MODELING SWITCHING MOVES:

Now where model trains don't need a good deal of these steps. In most cases you don't see modelers doing even half of what they should be doing as simple good practices. At the very least they should be doing "Safety Stops", "Closed Knuckle Spotting" and making "Stretches" to make sure the "Joints" are made.

You can go on line and find videos of coupling and uncoupling operations on the full size RR's. The main elements of these operations are all pretty much the same everywhere  automatic knuckle couplers are used .

So I guess it comes down to something like this. If we are only willing to buy model trains with the highest detail fidelity. Why should we not endeavor to operate our highly detail miniature trains in manor as near as possible to the way that the full size RR's do?

Dale Buxton


On Wed, May 15, 2019 at 10:12 PM <arfio@...> wrote:
Why do you say they are no good for operations?  Because the require manual uncoupling like the prototype?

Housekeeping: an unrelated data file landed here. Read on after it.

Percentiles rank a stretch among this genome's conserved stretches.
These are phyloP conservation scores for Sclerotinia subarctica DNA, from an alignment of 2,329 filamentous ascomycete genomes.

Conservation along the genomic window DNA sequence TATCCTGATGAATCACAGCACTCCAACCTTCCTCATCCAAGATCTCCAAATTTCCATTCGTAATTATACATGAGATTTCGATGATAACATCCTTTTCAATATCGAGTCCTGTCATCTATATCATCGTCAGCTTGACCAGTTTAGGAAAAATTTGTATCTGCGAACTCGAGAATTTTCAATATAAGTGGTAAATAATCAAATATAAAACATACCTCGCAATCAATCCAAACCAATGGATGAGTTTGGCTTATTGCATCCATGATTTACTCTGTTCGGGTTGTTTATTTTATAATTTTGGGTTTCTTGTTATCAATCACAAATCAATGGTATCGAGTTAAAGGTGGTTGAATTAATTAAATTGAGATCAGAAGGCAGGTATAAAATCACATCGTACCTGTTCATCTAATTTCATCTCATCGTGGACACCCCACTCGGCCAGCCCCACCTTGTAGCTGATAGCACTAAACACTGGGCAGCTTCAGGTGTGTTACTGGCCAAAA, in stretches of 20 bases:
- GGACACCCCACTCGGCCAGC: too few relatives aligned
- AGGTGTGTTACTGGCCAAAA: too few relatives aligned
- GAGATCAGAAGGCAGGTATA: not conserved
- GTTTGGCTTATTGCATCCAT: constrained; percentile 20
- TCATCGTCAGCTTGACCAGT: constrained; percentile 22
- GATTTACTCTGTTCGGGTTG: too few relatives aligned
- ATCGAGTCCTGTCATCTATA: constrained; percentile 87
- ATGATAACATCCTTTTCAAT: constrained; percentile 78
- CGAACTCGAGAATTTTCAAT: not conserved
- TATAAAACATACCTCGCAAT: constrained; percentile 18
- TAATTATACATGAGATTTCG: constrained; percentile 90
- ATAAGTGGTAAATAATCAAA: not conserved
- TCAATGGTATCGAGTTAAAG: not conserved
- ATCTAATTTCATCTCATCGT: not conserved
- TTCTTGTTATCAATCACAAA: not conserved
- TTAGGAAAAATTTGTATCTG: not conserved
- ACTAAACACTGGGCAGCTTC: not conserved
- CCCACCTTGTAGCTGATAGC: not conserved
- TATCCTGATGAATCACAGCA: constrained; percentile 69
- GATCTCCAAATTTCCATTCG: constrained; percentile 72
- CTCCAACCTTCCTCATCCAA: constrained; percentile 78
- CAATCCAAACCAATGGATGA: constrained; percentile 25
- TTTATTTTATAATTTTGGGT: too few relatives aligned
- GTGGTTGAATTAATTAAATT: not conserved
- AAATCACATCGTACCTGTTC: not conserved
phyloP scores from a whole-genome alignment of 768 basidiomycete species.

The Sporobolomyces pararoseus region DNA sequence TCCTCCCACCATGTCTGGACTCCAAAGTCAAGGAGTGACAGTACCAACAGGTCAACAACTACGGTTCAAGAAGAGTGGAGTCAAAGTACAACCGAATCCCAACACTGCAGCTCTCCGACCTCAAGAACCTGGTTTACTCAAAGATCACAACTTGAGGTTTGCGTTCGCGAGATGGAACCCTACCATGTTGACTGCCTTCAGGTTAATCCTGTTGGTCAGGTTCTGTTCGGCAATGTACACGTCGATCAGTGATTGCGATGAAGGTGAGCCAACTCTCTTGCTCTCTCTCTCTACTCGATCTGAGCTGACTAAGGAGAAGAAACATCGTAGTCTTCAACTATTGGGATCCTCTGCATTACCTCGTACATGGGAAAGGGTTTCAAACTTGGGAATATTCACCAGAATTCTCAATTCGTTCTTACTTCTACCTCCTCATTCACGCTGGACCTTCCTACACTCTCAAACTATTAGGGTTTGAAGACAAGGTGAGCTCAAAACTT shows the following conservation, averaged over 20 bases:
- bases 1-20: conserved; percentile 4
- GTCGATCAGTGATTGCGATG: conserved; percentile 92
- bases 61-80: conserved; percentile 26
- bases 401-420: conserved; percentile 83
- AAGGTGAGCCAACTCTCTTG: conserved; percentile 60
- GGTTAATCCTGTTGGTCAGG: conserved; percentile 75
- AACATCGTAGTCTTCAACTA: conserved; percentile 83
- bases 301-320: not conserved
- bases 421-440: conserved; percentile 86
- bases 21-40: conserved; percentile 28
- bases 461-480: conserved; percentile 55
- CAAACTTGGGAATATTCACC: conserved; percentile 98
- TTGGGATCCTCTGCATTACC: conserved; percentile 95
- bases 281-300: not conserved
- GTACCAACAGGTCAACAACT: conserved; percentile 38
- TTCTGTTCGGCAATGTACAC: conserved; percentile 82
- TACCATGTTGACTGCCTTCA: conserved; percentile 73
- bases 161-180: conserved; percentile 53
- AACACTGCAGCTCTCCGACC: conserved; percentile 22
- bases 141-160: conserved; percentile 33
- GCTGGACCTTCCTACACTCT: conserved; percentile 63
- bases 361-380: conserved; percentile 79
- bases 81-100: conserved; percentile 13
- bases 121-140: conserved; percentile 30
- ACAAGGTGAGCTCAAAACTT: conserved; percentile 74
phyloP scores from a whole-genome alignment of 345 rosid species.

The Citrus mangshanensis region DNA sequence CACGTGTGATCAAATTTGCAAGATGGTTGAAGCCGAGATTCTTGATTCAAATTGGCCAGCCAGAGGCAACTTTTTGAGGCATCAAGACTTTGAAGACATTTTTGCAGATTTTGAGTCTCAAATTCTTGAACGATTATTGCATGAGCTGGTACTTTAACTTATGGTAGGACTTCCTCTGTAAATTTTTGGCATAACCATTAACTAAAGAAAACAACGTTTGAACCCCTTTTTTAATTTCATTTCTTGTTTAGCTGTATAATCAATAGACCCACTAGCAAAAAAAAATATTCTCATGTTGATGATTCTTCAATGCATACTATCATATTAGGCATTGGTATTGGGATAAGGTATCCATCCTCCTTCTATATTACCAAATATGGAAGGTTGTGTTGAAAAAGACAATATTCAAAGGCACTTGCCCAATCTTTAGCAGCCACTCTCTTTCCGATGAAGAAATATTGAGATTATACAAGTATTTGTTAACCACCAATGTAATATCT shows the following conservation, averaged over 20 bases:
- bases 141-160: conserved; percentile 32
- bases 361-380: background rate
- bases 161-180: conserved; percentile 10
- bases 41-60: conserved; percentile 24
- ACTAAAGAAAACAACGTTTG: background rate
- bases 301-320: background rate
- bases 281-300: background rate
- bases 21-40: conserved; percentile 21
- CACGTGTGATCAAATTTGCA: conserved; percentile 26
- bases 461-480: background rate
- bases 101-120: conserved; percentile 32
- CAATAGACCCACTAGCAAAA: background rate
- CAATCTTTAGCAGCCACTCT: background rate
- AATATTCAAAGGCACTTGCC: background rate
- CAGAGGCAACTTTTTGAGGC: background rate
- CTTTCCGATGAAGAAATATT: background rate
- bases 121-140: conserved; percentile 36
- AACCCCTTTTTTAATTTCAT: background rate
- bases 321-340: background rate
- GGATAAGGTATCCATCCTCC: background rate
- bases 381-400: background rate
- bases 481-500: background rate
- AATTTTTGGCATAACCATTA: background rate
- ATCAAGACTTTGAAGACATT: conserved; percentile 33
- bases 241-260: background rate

Allen Farnsworth

On May 15, 2019, at 9:08 PM, Ray <rayhon3@...> wrote:

I suggest Kadee 158 couplers.  Same size as the 714 but have whisker spring. So no assembly required. Operation is the same.
The Sergeants aren't any good for operation.
Ray




On Wed, May 15, 2019 at 3:04 PM -0600, "John Stutz" <john.stutz@...> wrote:

Doug

Kadee 714  scissors  couplers (and the brown version 715? ) are the 
defacto standard for HOn3.  They are somewhat oversize for the full size 
MCB couplers used on the Colorado NG roads.  Since the centering spring 
compresses under draft, they can a bit stiff to couple, and trailing 
cars to tend to display a slinky action as they are pulled by partially 
compressed springs.  These are probably your best choice for remote 
operation with magnetic uncoupling, as they have the greatest gathering 
range and a longer uncoupling lever.  Kadee  also offers these as their 
"Old Time" coupler with a longer uncoupling lever for SG cars, but they